The Indiana Court of Appeals did an analysis of the Dead Man Statute stating:

"it applies in suits or proceedings (a) in which an executor or administrator is a party; (b) involving matters that occurred during the lifetime of the decedent; and (c) where a judgment or allowance may be made or rendered for or against the estate represented by the executor or administrator." and also that "when the Dead Man’s Statute applies, a person who is a necessary party to the case and whose interest is adverse to the estate is not a competent witness as to matters against the estate."

The Court of Appeals held that the Statute did apply to Milton's trust because it was "central" to his estate plan making it "akin to the estate itself."

See Sarah Jenkins & Jason M. Rauch, Indiana Court of Appeals: Dead Man’s Statute Alive and Well in Trust Dispute, Faegre Drinker, September 29, 2020.

Special thanks to Jim Hillhouse (Professional Legal Marketing (PLM, Inc.)) for bringing this article to my attention.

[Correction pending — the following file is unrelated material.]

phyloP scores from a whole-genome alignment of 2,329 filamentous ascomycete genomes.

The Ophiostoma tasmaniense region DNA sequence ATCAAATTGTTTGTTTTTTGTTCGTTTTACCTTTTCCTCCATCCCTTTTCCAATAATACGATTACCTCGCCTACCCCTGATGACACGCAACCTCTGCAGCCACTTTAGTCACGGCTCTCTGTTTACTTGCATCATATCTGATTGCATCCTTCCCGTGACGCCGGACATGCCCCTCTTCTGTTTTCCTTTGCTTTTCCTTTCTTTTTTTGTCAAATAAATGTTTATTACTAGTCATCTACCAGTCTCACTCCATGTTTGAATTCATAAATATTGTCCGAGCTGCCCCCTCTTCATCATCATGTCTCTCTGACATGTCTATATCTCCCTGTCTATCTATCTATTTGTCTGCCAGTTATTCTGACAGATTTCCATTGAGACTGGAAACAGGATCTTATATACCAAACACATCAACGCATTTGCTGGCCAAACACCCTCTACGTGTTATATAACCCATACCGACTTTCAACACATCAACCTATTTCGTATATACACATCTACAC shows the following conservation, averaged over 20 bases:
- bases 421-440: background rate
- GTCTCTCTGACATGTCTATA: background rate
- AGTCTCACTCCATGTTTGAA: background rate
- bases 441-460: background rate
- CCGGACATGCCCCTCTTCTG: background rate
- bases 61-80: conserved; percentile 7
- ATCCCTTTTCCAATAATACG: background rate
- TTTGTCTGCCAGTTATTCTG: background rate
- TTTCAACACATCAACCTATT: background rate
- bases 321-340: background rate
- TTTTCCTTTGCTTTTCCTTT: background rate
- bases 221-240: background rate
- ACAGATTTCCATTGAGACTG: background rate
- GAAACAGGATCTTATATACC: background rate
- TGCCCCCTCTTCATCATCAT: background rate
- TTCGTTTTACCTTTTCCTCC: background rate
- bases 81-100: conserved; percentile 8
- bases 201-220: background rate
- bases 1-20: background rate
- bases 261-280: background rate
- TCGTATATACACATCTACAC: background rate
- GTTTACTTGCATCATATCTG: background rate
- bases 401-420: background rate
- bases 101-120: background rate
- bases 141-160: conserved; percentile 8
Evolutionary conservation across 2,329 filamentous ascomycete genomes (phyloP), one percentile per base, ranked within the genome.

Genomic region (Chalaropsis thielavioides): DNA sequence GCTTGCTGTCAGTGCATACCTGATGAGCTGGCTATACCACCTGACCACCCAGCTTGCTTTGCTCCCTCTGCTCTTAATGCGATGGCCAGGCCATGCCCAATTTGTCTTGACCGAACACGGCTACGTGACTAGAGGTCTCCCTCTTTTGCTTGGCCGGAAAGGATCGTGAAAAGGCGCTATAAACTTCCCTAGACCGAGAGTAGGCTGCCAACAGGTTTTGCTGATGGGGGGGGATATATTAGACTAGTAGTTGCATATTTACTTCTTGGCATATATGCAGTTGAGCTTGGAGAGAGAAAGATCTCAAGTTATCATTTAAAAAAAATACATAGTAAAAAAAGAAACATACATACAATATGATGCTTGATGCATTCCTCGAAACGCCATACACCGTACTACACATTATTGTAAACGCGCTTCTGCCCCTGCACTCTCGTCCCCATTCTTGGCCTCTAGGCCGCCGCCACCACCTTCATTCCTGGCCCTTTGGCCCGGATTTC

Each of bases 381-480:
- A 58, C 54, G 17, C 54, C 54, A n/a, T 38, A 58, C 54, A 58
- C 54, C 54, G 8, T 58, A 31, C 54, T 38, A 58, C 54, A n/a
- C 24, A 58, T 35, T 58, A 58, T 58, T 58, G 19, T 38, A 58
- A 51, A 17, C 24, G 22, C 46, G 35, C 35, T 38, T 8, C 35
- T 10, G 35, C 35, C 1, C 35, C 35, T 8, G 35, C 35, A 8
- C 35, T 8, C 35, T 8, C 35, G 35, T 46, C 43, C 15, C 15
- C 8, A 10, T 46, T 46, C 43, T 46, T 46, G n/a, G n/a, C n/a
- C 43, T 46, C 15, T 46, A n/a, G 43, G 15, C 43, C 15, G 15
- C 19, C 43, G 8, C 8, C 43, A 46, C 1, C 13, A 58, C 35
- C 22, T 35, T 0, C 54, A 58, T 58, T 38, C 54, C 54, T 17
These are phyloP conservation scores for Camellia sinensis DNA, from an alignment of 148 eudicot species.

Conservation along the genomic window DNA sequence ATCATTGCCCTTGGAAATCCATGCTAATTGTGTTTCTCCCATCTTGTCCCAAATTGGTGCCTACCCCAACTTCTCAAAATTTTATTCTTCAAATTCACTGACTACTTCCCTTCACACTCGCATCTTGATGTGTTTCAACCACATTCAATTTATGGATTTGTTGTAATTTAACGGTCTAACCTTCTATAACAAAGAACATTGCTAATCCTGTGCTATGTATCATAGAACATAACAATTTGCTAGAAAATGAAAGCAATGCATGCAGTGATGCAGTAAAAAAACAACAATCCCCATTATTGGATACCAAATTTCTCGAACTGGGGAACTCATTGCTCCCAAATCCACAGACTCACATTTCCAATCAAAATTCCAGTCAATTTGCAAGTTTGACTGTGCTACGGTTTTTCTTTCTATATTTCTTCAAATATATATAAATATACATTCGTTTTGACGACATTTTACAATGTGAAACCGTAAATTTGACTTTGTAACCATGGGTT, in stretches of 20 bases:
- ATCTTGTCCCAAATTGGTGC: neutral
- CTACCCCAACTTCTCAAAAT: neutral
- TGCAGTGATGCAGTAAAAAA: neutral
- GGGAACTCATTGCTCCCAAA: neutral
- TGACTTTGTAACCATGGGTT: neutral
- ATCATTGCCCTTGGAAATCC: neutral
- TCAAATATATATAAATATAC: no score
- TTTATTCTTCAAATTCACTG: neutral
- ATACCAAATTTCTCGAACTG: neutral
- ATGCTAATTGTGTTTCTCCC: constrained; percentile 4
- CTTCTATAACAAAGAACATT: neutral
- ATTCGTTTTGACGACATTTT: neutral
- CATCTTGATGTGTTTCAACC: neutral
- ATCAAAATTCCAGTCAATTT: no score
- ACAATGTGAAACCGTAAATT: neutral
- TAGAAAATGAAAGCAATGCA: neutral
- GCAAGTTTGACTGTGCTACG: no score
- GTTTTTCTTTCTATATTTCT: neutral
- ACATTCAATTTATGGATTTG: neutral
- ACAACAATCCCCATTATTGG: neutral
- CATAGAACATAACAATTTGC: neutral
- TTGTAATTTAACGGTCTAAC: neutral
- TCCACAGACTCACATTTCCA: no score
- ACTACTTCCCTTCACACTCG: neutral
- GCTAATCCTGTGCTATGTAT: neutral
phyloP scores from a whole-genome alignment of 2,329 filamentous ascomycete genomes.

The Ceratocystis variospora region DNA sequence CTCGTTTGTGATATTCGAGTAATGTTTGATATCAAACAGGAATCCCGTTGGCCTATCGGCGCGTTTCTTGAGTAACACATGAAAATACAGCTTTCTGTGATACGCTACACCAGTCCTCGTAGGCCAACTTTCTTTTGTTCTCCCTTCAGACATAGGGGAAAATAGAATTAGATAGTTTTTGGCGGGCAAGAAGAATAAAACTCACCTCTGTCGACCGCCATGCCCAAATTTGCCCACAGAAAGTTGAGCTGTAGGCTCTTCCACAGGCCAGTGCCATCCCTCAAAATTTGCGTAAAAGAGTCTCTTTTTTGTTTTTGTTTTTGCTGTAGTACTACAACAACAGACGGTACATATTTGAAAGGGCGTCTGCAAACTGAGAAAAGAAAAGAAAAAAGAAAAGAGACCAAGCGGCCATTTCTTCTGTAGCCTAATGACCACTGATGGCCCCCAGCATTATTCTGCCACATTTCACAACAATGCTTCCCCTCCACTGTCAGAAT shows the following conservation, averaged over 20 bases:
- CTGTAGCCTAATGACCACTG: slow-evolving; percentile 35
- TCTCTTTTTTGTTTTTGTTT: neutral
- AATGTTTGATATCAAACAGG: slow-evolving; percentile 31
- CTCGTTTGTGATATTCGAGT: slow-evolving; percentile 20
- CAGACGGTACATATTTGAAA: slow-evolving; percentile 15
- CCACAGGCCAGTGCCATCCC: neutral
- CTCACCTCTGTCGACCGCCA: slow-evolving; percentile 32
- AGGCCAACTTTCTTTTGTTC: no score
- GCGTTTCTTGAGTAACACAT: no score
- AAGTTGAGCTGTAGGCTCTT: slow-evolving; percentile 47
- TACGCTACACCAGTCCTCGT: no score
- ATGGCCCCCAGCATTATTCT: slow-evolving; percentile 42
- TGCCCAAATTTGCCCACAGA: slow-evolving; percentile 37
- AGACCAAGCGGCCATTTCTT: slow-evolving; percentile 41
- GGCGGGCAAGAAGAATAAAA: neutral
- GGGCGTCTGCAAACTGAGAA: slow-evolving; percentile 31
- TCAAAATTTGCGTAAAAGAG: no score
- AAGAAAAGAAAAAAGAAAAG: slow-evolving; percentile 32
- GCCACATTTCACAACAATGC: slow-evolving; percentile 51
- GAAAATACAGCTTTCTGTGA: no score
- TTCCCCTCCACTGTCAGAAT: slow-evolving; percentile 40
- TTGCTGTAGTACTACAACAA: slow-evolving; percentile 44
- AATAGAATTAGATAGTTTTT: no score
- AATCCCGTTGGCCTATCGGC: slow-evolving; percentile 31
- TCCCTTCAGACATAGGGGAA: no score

October 1, 2020 in Estate Administration, Estate Planning - Generally, New Cases, Trusts | Permalink | Comments (0)

Sunday, September 20, 2020

Billionaire Aldi Family Fortune To Hit German Court As Son Sues Mother For Embezzling Funds: Reports

TheoTheo Albrecht, cofounder of Aldi supermarket, passed away in 2010 and was ranked the 31st richest person in the world that same year. Albrecht's grandson Nicolay Albrecht has accused his mother Babette Albrecht and his three sisters of embezzling money from the trust. 

Nicolay Albrecht has has brought the action to a German court where the family members will argue over the fortune. Nicolay alleges that his mother and sisters have withdrew millions from a family trust that holds the family fortune. 

Nicolay's father, Berthold Albrecht was the beneficiary of the trust before his death in 2012. Babette is the widow of Berthold. 

"The conflict, which has been through many chapters, pits the cost-conscious elders who built Aldi against the younger generation who inherited the wealth."

Berthold's brother, Theo Jr., has already accused Babette and her children of "helping themselves to the assets" in the past. An alleged $88 million had already been withdrawn from the foundation in 2013, 2014, and 2015.